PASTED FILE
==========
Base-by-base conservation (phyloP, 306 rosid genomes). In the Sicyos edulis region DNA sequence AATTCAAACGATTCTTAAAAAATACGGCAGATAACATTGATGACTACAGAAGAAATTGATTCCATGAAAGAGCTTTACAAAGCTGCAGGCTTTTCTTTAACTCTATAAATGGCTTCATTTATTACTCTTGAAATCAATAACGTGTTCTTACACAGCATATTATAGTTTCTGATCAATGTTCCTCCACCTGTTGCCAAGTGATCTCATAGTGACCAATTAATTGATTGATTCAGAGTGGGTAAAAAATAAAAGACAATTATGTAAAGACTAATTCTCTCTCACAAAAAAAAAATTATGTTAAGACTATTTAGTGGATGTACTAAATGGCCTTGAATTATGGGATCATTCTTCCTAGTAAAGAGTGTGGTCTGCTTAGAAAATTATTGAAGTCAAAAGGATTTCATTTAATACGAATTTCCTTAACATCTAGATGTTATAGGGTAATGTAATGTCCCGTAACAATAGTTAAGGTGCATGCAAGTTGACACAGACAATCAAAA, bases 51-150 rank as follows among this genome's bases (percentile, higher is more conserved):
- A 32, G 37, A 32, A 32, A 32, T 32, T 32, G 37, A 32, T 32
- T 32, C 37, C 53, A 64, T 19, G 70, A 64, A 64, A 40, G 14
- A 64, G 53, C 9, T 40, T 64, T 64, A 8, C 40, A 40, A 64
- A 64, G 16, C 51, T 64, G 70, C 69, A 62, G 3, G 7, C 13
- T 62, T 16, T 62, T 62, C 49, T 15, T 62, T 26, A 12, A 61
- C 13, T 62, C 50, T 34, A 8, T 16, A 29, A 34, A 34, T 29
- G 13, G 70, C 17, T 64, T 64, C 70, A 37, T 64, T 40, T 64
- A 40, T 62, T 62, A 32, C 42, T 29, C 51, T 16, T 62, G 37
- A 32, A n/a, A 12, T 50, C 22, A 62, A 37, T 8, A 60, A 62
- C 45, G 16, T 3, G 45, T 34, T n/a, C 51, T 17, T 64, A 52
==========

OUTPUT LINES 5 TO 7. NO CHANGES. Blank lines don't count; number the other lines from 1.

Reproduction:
- A 64, G 16, C 51, T 64, G 70, C 69, A 62, G 3, G 7, C 13
- T 62, T 16, T 62, T 62, C 49, T 15, T 62, T 26, A 12, A 61
- C 13, T 62, C 50, T 34, A 8, T 16, A 29, A 34, A 34, T 29